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A 'historic' win for supporters of the Washington Park and Zoo Railway

The railway gets local approval for historical status. Now it's onto state and national committees.

A small victory for those wanting to bring back train rides through the forested hillside of Washington Park.

This week the Washington Park and Zoo Railway got one step closer to achieving a historic designation.

To some, the railway, built back in the 1950s, is a Portland institution.

For decades it took riders from the Oregon Zoo through the forested park.

And while a section of the track is still operational inside the zoo, the mile-long route through the park was shut down in 2013 due to some small landslides on the tracks.

The city of Portland now wants to replace the railway with pedestrian pathways.

For years, a local group has been pushing Metro, which manages the tracks, to rebuild and re-open them.

That same group is now pushing for the railway to be designated a historic landmark.

And just this week, it got the first of three approvals needed.

But even if it does get the historic designation, the railway won't necessarily be saved.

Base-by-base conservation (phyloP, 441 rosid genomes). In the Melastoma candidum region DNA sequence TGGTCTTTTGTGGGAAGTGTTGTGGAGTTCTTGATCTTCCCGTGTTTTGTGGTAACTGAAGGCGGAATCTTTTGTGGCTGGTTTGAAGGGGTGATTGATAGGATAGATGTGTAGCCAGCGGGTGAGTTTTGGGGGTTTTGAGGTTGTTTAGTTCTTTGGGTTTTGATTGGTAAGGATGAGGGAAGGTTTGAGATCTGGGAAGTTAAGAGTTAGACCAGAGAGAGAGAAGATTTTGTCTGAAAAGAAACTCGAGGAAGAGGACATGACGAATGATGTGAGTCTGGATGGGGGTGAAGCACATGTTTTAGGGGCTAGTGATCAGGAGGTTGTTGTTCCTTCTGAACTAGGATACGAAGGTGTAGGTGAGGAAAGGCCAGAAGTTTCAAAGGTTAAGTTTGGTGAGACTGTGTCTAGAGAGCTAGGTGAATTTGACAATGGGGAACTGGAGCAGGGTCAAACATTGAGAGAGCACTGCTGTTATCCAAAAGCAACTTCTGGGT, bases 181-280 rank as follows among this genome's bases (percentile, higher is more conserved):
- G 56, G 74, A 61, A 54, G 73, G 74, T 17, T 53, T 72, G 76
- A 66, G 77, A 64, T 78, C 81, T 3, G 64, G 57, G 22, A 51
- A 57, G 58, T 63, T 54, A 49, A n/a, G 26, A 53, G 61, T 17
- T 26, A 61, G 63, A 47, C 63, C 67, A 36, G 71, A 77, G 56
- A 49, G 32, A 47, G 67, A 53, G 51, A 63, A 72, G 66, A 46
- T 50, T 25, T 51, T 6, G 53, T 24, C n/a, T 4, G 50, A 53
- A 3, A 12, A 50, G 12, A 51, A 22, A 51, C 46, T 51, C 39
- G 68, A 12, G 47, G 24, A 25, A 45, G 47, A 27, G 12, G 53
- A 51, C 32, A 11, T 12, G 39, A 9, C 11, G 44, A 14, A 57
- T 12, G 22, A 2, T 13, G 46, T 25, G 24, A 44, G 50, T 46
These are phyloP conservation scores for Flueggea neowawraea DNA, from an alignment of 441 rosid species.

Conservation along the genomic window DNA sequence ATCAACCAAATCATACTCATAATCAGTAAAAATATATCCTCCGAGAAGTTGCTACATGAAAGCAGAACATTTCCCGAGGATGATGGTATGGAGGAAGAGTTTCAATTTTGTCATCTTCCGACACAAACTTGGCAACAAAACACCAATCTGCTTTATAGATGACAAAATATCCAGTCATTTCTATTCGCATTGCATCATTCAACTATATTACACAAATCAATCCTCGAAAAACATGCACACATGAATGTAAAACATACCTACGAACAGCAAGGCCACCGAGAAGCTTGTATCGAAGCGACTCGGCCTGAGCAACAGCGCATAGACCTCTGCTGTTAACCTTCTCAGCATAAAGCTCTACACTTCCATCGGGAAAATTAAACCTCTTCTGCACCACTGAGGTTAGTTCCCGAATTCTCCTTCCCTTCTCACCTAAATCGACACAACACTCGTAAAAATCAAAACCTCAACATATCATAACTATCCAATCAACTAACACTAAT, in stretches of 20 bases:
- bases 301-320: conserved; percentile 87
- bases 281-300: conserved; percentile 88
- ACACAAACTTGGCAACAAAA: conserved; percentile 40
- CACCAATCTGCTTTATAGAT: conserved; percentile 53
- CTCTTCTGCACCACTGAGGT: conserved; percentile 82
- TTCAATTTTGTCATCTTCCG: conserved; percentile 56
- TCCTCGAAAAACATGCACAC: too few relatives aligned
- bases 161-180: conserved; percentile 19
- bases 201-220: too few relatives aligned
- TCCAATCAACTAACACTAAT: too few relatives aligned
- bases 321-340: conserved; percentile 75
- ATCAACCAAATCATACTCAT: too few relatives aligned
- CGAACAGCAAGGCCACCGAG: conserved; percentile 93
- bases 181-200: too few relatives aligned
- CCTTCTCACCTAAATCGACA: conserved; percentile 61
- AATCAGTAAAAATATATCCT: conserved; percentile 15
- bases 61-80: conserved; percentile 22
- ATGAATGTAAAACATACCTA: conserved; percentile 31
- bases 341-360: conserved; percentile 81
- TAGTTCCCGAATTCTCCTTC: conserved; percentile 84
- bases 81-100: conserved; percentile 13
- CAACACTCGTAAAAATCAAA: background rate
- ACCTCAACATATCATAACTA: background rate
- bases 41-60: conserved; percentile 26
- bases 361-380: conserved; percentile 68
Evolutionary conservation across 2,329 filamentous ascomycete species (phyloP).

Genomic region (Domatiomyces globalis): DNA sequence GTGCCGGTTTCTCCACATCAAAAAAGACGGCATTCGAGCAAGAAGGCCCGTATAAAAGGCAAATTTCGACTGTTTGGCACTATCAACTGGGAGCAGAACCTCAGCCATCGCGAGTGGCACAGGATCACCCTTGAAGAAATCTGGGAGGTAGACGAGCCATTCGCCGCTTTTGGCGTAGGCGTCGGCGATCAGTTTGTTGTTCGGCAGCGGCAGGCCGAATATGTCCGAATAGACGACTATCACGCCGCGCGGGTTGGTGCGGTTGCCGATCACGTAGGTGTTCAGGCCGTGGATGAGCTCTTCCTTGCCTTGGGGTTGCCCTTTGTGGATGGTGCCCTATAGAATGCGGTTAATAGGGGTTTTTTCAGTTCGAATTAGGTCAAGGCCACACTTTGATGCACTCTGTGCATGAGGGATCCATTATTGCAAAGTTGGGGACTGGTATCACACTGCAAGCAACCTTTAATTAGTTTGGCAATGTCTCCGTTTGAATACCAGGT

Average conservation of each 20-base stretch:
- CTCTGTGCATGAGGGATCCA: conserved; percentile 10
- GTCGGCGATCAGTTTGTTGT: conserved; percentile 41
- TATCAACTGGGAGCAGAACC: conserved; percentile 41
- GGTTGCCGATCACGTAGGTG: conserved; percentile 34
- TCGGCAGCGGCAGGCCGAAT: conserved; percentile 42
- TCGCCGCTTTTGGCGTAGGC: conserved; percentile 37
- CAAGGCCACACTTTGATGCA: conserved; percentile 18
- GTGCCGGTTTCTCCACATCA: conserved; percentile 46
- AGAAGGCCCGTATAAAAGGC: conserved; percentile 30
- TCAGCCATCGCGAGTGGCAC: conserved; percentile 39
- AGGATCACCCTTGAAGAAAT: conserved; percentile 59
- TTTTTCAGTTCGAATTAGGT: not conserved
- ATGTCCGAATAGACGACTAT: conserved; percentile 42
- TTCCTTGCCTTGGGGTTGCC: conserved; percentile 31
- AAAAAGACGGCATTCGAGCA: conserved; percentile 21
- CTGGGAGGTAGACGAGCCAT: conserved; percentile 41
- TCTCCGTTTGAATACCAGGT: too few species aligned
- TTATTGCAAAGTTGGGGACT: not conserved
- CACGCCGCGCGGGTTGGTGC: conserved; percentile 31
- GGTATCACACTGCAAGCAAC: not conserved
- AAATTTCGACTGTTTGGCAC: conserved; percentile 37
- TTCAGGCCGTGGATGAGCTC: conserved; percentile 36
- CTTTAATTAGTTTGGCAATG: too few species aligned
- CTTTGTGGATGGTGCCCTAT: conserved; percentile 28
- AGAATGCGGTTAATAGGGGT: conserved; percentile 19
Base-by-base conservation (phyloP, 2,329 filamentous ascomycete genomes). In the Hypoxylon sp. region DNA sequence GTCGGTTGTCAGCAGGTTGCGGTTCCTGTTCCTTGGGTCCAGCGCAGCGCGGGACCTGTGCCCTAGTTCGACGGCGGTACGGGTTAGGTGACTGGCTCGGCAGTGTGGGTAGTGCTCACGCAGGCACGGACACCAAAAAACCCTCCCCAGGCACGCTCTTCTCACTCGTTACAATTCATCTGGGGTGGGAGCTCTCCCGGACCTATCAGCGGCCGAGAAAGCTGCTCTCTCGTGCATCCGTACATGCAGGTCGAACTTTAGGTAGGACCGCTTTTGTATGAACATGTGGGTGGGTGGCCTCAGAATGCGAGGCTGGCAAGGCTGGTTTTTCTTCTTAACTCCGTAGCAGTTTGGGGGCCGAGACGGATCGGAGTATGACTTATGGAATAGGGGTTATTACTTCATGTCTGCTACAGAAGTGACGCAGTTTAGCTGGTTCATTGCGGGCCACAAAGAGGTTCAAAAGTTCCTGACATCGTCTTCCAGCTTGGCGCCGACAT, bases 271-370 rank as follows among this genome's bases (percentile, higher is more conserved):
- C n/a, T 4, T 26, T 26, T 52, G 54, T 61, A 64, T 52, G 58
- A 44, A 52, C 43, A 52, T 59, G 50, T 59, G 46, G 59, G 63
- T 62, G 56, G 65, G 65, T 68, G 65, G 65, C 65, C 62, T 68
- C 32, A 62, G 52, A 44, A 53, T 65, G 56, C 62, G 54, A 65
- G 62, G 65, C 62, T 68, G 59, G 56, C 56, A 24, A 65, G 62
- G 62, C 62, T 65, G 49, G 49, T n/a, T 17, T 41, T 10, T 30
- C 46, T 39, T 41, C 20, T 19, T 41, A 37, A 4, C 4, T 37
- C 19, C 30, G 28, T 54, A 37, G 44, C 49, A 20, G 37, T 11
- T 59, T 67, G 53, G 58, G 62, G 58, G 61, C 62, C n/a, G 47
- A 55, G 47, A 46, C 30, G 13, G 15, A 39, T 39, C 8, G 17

Dana Carstenson is president of Friends of Washington Park and Zoo Railway.

"It will make it harder for anyone who wants to get rid of it, it will make it easier for us to save it," he said. "But it is not a sure thing, but it is definitely a tool in our toolbox to protect it."

Metro could still remove the railway. It would just have to take some additional steps to do so. But first, the railway would have to get the designation.

"From our perspective, it doesn't really qualify under the criteria of the National Historic Preservation Act, but we'll work with the state and others to make the best of the situation," said Jim Middaugh, Communications Director for Metro.

A state committee will decide on the historical importance of the railway in mid-October, then it will be up to a national committee to decide if it deserves a place on the registry.

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